Acting as if he initially didn't want to reveal the details to protect the innocent, Nets coach Jason Kidd hesitated, probably because he wasn't sure if it was necessarily a good thing.

After all, a team's reserve unit isn't supposed to get the best of four-fifths of their $65-million starting lineup.

"I'll let those guys tell you who won between 'white' and 'black,' " Kidd said, referring to the Nets' reversible practice jersey colors. "But that second unit is pretty talented."

So far in camp, as the Nets work up to Tuesday's preseason opener against the Wizards in Washington, the early returns indicate the reserves are doing more than just holding their own.

Sure, Deron Williams hasn't been a part of the full-court action, watching from the sideline as he eases his way back from a sprained ankle. Still, even with Shaun Livingston sliding into Williams' role at times with the starting unit, the reserves apparently have been showing the first unit who's boss during scrimmages.

Just ask the guys wearing the black jerseys, which typically includes Paul Pierce, Kevin Garnett, Joe Johnson and Brook Lopez.

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"[Saturday] was the first day we got a win," Pierce said. "Every day, the 'white' has been beating us by one. It's been really close and it's come down to the last minute each and every day. But that's what we ask out of 'white.' We are a deep team.

"They are going to push us. We're changing up the lineups, back and forth due to D-Will not being in there. But 'white' is definitely giving us a run for our money and it's only going to make us better."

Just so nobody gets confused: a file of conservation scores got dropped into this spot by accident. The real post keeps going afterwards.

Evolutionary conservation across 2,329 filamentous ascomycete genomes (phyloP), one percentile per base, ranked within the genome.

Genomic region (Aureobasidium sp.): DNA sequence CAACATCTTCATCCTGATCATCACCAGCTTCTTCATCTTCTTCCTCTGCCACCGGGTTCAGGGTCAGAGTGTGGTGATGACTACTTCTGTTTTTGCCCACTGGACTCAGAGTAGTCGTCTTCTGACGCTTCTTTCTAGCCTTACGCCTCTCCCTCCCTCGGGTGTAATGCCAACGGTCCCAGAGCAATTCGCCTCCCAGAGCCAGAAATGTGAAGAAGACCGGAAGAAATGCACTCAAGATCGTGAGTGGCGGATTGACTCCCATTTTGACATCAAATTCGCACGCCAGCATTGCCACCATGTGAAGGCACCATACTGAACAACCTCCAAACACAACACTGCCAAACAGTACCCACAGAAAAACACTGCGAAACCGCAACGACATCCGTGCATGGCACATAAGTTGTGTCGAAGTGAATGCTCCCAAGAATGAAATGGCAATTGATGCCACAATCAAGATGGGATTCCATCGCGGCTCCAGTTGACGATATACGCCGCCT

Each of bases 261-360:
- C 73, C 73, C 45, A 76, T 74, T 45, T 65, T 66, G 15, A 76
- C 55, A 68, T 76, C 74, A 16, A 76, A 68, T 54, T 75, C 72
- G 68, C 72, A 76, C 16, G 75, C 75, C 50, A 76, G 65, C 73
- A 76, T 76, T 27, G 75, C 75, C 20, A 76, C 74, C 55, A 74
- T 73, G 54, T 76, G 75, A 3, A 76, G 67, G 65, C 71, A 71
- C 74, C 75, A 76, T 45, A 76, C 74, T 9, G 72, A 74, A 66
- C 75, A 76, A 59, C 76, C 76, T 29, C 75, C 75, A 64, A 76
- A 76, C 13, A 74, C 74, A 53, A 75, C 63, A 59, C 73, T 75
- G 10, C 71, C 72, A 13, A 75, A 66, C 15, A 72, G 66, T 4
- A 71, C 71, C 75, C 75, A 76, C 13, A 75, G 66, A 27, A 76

With the additions of Jason Terry, Andrei Kirilenko and Livingston -- paired with the return of Andray Blatche and Reggie Evans -- the Nets believe they essentially have two starting lineups. That means spirited competition at practice between the units.

Kidd said he can see the winning attitude manifesting itself already.

"That's all a part of, 'You want to win a championship,' " Evans said. "You've got to make each other better. And the only way we can make each other better, we have to be able to go at them every day because they are going to go at us. They see that we are not playing with them, so they can't really play around with us."

Livingston said that's the idea. In a sense, everyone who's not in the starting lineup has something to prove.

"It ain't a joke. They've got to play," Livingston said. "We've got depth. We are probably even 12 to 14 deep . . . We've got guys who know how to play."

No one has to tell that to Pierce & Co. It didn't take them long to figure that out.

"We are able to put a second unit out there that on a lot of teams could start," Pierce said. "So it's like you've got two starting units going at one another. And a lot of teams don't have that luxury. So in that aspect, we can't help but to get better."